Accommodating Mental Disabilities

One of the inevitable problems that the Americans with Disabilities Act Amendments Act (ADAAA), which went into effect January 1, 2009, will cause employers will be the difficulty figuring out how to treat every disabled employee on a case by case basis while all other discrimination laws demand that you treat every one equally. That problem is exacerbated when the employer is trying its best to reasonably accommodate an employee or applicant with a mental impairment.

Let’s look at hypothetical situation: Your newest sales person, Anne, is a 25-year-old, high energy extrovert. She is great when sent out to call on customers. But Anne’s paperwork is a mess and her lack of time management drives you crazy. During organizational meetings, she continuously bounces her left leg and clicks her pen. Everyone on the sales team can pick up on her impatience with any planning process.

Despite Anne’s sales ability, you are about to decide that she is not the right fit for your organization, when Anne drops into a casual conversation the fact that she was diagnosed with Attention Deficit Hyperactivity Disorder (ADHD) when she was in middle school and has been off and on Ritalin ever since. This is not an uncommon situation, since 5.2 percent of the working adult population in the United States has ADHD, according to the World Health Organization.

Firing Anne outright for lack of organizational ability would be a mistake, now that you are aware of the disability. Just telling her to stop her pen-clicking habit is not enough. You must work with her to determine if there is a reasonable accommodation that would allow her to perform the essential functions of her job. For example, many people with ADHD have difficulty focusing for hours at a time. There may be a way to break up Anne’s schedule to allow her to accomplish more work in smaller blocks of time. She may be able to skip meetings and simply be informed of the outcome if her input is not essential to the brain-storming sessions. You may want to provide her with better time management and task software that provides her with alerts to bring her focus back onto the tasks at hand.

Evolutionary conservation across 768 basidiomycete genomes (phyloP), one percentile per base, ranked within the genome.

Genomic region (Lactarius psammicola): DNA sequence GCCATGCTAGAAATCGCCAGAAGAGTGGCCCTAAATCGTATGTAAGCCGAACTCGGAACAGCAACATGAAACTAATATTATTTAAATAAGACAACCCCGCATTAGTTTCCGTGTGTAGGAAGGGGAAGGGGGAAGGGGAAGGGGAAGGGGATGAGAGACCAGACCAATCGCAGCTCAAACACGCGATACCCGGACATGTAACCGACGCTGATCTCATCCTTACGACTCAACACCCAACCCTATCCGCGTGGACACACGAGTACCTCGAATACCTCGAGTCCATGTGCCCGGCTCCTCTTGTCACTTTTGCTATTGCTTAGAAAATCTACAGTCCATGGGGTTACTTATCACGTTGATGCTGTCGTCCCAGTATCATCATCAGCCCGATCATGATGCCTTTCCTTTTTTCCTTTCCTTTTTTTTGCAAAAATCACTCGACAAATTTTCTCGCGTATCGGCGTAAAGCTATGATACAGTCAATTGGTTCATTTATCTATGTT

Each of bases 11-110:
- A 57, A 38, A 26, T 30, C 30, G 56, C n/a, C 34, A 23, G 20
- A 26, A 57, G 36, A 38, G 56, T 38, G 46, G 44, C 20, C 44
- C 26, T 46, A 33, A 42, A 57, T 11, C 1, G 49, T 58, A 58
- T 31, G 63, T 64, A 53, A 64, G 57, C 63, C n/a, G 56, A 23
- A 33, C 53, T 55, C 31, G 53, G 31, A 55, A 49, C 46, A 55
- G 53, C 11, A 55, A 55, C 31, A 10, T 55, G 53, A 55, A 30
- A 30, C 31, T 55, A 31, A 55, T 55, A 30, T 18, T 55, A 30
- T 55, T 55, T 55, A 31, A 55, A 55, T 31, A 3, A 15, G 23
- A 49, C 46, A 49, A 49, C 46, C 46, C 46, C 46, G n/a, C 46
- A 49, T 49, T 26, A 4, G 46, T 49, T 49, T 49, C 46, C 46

There are many other accommodations that might allow Anne to do her job, which can be explored through the Job Accommodation Network. Your main goal as the employer has to be to work through the accommodation process with Anne and without resentment or bitterness. I know that you would like to establish policies and procedures that apply to every employee equally. And that is what most of the discrimination laws require. But the Americans with Disabilities Act is different and the recent amendments emphasize that difference. It is easy for an employer to decide that the ADAAA is unfairly demanding of special treatment for one employee when you have a whole business to run, but you have little choice but to comply or face an expensive disability discrimination lawsuit and regulatory oversight of your company by the Equal Employment Opportunity Commission.

Many employers expect the rest of their staff to resent the disabled person’s “special treatment”. You may be pleasantly surprised at how accepting Anne’s coworkers are of the efforts to accommodate her. The younger generation of workers has grown up with classmates who required accommodations in school, whether they needed more time on tests, to sit up front where focusing on the teacher is easier, or to have individualized instruction geared to their particular learning style.

However, if Anne’s coworkers are unhappy, you simply cannot worry about them. They do not need an explanation, particularly about confidential medical information involving a coworker. They will be happy to partake of your favoritism and confidentiality when they are the ones faced with a disability.

Leave a Reply